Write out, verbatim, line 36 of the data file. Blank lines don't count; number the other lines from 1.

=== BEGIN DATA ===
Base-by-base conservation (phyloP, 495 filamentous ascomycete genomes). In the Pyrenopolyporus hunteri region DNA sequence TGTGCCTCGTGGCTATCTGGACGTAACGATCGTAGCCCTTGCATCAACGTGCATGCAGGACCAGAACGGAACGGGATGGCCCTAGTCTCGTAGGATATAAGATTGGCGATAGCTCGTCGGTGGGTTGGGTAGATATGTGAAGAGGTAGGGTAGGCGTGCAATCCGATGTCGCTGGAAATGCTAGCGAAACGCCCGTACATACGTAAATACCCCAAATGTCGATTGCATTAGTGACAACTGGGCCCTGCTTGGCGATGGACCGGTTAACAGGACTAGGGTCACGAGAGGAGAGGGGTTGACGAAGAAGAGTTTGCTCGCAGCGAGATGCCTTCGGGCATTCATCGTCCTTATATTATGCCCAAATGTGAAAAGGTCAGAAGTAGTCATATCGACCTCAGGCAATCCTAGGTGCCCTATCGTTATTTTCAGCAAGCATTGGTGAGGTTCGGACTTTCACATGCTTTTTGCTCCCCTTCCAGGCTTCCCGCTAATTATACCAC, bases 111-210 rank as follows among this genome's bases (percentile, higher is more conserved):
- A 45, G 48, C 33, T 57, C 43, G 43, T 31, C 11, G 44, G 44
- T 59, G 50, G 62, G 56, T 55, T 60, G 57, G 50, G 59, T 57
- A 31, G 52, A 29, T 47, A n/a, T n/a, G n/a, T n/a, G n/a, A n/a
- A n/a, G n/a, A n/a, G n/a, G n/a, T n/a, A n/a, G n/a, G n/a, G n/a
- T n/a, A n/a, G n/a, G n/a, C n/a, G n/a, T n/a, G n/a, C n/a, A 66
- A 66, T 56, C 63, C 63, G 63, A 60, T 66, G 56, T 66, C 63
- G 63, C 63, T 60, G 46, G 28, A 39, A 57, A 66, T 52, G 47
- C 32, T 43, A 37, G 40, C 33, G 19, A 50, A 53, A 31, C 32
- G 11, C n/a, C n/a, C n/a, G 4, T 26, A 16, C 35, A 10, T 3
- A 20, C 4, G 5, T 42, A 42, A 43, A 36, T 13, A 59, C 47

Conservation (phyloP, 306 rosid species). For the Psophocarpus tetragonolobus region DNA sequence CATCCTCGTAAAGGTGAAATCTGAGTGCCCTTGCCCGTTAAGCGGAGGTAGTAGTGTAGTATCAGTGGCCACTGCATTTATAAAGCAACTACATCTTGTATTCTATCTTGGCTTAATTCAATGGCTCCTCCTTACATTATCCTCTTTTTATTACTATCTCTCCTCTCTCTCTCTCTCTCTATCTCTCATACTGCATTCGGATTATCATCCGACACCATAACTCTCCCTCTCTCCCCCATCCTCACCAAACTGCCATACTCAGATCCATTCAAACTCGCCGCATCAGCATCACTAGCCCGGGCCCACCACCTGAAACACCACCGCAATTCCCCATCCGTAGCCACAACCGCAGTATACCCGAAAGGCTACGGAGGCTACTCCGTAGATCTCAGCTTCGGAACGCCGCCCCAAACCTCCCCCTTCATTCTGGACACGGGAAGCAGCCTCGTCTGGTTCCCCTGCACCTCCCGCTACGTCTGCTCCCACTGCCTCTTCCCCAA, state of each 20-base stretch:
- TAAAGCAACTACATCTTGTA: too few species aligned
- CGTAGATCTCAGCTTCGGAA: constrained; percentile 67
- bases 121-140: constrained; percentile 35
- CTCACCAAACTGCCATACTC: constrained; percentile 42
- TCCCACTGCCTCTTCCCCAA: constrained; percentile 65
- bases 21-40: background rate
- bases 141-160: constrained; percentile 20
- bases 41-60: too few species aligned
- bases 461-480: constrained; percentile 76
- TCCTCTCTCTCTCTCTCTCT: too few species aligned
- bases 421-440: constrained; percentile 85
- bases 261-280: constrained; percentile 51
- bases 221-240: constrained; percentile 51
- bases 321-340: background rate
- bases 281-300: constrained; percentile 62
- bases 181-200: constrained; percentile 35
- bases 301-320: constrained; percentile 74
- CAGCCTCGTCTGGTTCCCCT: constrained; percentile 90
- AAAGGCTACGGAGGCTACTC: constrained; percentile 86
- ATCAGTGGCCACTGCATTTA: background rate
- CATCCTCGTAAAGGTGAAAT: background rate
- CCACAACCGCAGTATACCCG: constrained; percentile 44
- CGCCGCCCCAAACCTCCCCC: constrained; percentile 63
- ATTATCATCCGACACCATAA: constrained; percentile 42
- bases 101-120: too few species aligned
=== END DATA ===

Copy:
- ATTATCATCCGACACCATAA: constrained; percentile 42